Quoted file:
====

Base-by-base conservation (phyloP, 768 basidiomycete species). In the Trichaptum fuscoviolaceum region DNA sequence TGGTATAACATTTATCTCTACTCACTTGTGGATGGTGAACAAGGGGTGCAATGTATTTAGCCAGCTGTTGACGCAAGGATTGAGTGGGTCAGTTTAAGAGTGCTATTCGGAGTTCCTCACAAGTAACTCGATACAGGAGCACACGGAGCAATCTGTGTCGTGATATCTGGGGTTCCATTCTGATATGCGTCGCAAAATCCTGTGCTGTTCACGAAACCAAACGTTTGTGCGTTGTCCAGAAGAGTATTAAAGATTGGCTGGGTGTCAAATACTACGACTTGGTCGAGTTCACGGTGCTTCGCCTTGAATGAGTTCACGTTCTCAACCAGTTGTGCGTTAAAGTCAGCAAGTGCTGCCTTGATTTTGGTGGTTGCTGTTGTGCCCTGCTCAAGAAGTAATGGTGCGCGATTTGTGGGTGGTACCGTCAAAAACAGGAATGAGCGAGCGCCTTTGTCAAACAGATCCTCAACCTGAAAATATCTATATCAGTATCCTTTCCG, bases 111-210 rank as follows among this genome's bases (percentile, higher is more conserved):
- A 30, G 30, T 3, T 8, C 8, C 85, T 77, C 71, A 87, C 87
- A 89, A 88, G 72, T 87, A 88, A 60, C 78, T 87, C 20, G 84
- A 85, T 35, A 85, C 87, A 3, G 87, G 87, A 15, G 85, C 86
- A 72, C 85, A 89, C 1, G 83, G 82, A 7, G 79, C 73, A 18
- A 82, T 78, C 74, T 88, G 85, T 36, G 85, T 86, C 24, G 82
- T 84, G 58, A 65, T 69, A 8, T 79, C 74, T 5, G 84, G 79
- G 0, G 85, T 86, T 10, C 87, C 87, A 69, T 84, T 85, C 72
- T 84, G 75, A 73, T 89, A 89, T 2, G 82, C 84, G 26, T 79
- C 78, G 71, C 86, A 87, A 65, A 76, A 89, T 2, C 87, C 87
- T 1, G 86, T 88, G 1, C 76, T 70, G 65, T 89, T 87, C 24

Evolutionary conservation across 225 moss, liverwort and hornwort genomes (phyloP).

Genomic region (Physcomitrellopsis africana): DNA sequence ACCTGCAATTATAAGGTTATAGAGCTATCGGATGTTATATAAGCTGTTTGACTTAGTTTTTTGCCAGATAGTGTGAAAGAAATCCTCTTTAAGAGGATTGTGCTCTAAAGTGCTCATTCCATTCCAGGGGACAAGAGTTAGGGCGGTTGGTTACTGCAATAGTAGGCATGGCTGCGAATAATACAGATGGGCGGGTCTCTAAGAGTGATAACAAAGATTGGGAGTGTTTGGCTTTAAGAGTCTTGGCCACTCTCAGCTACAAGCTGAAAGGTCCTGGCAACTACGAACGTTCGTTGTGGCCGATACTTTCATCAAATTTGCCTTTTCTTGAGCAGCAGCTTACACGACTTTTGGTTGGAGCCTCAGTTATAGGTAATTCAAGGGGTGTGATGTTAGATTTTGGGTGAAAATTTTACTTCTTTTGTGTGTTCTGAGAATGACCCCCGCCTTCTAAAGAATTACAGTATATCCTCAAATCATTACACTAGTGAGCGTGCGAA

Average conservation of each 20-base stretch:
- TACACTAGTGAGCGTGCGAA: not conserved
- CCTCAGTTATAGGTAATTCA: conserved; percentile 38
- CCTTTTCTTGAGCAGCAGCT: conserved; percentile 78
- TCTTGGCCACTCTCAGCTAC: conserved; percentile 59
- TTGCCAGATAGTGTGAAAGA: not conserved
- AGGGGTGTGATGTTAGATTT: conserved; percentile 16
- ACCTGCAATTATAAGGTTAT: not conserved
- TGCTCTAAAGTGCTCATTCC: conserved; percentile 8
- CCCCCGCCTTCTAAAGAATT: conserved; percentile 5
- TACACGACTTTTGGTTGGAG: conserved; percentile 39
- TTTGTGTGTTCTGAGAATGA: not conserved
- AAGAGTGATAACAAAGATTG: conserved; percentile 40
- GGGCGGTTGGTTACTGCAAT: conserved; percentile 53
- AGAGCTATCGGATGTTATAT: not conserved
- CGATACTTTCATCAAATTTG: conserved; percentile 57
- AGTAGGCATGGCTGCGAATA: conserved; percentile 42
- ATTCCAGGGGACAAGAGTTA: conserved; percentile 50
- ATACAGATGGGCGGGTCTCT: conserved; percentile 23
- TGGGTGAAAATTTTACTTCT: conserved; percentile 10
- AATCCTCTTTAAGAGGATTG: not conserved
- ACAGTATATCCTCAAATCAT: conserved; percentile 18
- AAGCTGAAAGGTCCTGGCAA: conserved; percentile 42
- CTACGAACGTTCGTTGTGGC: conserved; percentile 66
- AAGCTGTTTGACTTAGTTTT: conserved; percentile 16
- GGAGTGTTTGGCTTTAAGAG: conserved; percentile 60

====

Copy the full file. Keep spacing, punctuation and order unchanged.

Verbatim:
Base-by-base conservation (phyloP, 768 basidiomycete species). In the Trichaptum fuscoviolaceum region DNA sequence TGGTATAACATTTATCTCTACTCACTTGTGGATGGTGAACAAGGGGTGCAATGTATTTAGCCAGCTGTTGACGCAAGGATTGAGTGGGTCAGTTTAAGAGTGCTATTCGGAGTTCCTCACAAGTAACTCGATACAGGAGCACACGGAGCAATCTGTGTCGTGATATCTGGGGTTCCATTCTGATATGCGTCGCAAAATCCTGTGCTGTTCACGAAACCAAACGTTTGTGCGTTGTCCAGAAGAGTATTAAAGATTGGCTGGGTGTCAAATACTACGACTTGGTCGAGTTCACGGTGCTTCGCCTTGAATGAGTTCACGTTCTCAACCAGTTGTGCGTTAAAGTCAGCAAGTGCTGCCTTGATTTTGGTGGTTGCTGTTGTGCCCTGCTCAAGAAGTAATGGTGCGCGATTTGTGGGTGGTACCGTCAAAAACAGGAATGAGCGAGCGCCTTTGTCAAACAGATCCTCAACCTGAAAATATCTATATCAGTATCCTTTCCG, bases 111-210 rank as follows among this genome's bases (percentile, higher is more conserved):
- A 30, G 30, T 3, T 8, C 8, C 85, T 77, C 71, A 87, C 87
- A 89, A 88, G 72, T 87, A 88, A 60, C 78, T 87, C 20, G 84
- A 85, T 35, A 85, C 87, A 3, G 87, G 87, A 15, G 85, C 86
- A 72, C 85, A 89, C 1, G 83, G 82, A 7, G 79, C 73, A 18
- A 82, T 78, C 74, T 88, G 85, T 36, G 85, T 86, C 24, G 82
- T 84, G 58, A 65, T 69, A 8, T 79, C 74, T 5, G 84, G 79
- G 0, G 85, T 86, T 10, C 87, C 87, A 69, T 84, T 85, C 72
- T 84, G 75, A 73, T 89, A 89, T 2, G 82, C 84, G 26, T 79
- C 78, G 71, C 86, A 87, A 65, A 76, A 89, T 2, C 87, C 87
- T 1, G 86, T 88, G 1, C 76, T 70, G 65, T 89, T 87, C 24

Evolutionary conservation across 225 moss, liverwort and hornwort genomes (phyloP).

Genomic region (Physcomitrellopsis africana): DNA sequence ACCTGCAATTATAAGGTTATAGAGCTATCGGATGTTATATAAGCTGTTTGACTTAGTTTTTTGCCAGATAGTGTGAAAGAAATCCTCTTTAAGAGGATTGTGCTCTAAAGTGCTCATTCCATTCCAGGGGACAAGAGTTAGGGCGGTTGGTTACTGCAATAGTAGGCATGGCTGCGAATAATACAGATGGGCGGGTCTCTAAGAGTGATAACAAAGATTGGGAGTGTTTGGCTTTAAGAGTCTTGGCCACTCTCAGCTACAAGCTGAAAGGTCCTGGCAACTACGAACGTTCGTTGTGGCCGATACTTTCATCAAATTTGCCTTTTCTTGAGCAGCAGCTTACACGACTTTTGGTTGGAGCCTCAGTTATAGGTAATTCAAGGGGTGTGATGTTAGATTTTGGGTGAAAATTTTACTTCTTTTGTGTGTTCTGAGAATGACCCCCGCCTTCTAAAGAATTACAGTATATCCTCAAATCATTACACTAGTGAGCGTGCGAA

Average conservation of each 20-base stretch:
- TACACTAGTGAGCGTGCGAA: not conserved
- CCTCAGTTATAGGTAATTCA: conserved; percentile 38
- CCTTTTCTTGAGCAGCAGCT: conserved; percentile 78
- TCTTGGCCACTCTCAGCTAC: conserved; percentile 59
- TTGCCAGATAGTGTGAAAGA: not conserved
- AGGGGTGTGATGTTAGATTT: conserved; percentile 16
- ACCTGCAATTATAAGGTTAT: not conserved
- TGCTCTAAAGTGCTCATTCC: conserved; percentile 8
- CCCCCGCCTTCTAAAGAATT: conserved; percentile 5
- TACACGACTTTTGGTTGGAG: conserved; percentile 39
- TTTGTGTGTTCTGAGAATGA: not conserved
- AAGAGTGATAACAAAGATTG: conserved; percentile 40
- GGGCGGTTGGTTACTGCAAT: conserved; percentile 53
- AGAGCTATCGGATGTTATAT: not conserved
- CGATACTTTCATCAAATTTG: conserved; percentile 57
- AGTAGGCATGGCTGCGAATA: conserved; percentile 42
- ATTCCAGGGGACAAGAGTTA: conserved; percentile 50
- ATACAGATGGGCGGGTCTCT: conserved; percentile 23
- TGGGTGAAAATTTTACTTCT: conserved; percentile 10
- AATCCTCTTTAAGAGGATTG: not conserved
- ACAGTATATCCTCAAATCAT: conserved; percentile 18
- AAGCTGAAAGGTCCTGGCAA: conserved; percentile 42
- CTACGAACGTTCGTTGTGGC: conserved; percentile 66
- AAGCTGTTTGACTTAGTTTT: conserved; percentile 16
- GGAGTGTTTGGCTTTAAGAG: conserved; percentile 60